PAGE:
On the Undeniable Influence of Black, Latino, Asians on Consumer Tech
& Why Crypto Might be the Answer to POC’s Creator’s Tech Problems
People of color over index as adopters of most social media platforms. Just look at Twitter, where (as of 2018) of the 67 million users on Twitter, 28% were Black, according to Nielson (compared to Black people accounting for 14% of the US population). By these numbers alone, Black Twitter has been incredibly important to Twitter’s success, even tweeting 50% more frequently. Hispanics are 38% more likely to use TikTok. In Vines’ early days (2015) — 31% of Black teens said they used the app compared to 22% white. Instagram also sees higher usage from people of color: 45% of Latinos use daily, 43% of Asians, and 38% of Blacks, compared to 35% total daily usage.
In fact these stats are so pronounced that there is only one major social media platform where people of color do not over index: Pinterest. Women and LGBTQ+ are also overrepresented as users of social media. The only platform where women do not over index? YouTube (men and women are tied as LinkedIn users).
This outsized early adoption and high-engagement trend is so well known that Clubhouse famously courted black, latino and asian influencers leading some to wonder if their high valuation was partially due to their use. Others like CNBC said black users helped save the app from being a drab vc product.
Vine was another consumer tech product whose rise to fame caused writers at Mashable, Wired and Mic to note that it was “black vine stars [who] altered the way the world sees and speaks.” One example of this is the popularization of the word “fleek” which rose to fame after Chicago teen Kayla Newman posted a Vine on June 21, 2014 saying the word. Her video’s massive success propelled the word into mainstream culture.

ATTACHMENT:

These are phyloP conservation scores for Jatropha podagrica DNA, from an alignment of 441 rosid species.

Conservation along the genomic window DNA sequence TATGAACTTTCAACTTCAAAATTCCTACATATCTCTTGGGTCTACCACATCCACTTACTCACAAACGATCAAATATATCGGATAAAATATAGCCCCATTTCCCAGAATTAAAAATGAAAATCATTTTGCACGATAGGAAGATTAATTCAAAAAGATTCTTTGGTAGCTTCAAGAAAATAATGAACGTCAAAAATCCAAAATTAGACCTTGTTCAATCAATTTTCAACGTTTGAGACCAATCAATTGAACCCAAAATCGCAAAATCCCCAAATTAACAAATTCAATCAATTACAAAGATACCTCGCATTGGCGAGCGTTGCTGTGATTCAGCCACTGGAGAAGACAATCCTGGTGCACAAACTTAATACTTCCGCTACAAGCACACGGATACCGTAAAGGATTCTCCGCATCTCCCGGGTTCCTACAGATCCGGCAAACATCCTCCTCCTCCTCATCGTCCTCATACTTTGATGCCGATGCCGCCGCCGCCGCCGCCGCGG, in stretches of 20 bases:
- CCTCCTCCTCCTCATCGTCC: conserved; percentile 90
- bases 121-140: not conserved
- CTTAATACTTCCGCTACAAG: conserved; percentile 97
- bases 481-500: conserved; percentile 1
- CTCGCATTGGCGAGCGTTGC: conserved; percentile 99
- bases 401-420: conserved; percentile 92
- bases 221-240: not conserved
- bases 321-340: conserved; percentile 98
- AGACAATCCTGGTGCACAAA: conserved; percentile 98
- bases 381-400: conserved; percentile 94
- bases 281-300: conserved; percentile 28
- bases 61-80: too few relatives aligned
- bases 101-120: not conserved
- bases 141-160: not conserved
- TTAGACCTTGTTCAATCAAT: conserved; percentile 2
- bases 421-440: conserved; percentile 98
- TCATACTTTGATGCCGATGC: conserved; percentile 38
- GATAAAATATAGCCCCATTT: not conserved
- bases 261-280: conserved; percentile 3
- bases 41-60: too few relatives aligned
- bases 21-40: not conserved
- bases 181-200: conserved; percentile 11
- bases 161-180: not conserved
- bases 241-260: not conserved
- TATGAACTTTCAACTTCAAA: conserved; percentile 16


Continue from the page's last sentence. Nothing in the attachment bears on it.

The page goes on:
Consumer tech products have enabled pop culture trends to spread into mainstream culture faster than ever before. Language that started in communities of color expanded into popular vernacular through tech products. Who can forget when words like bling, trippin, lit, swag, boujiee, dough, fleek, vibe, bomb, papi, woke and more found their way into mainstream America (and often their meaning changed as they went mainstream)? Social media tech helped them spread like wildfire.
So when people say women and people of color drive the cultural conversation on social platforms in America, they’re not speaking in hyperbole. They’re referencing facts. My partner Jeremy Liew has been saying this for years.
So, why is this? Where does this penchant for being in the thick of social content, sharing, and networking come from? First, you must understand that social media sites are largely entertainment platforms. Unlike traditional entertainment (movies, music, plays), social media entertains by making your social network (friends) and your aspirational network (influencers) the directors of your entertainment experience.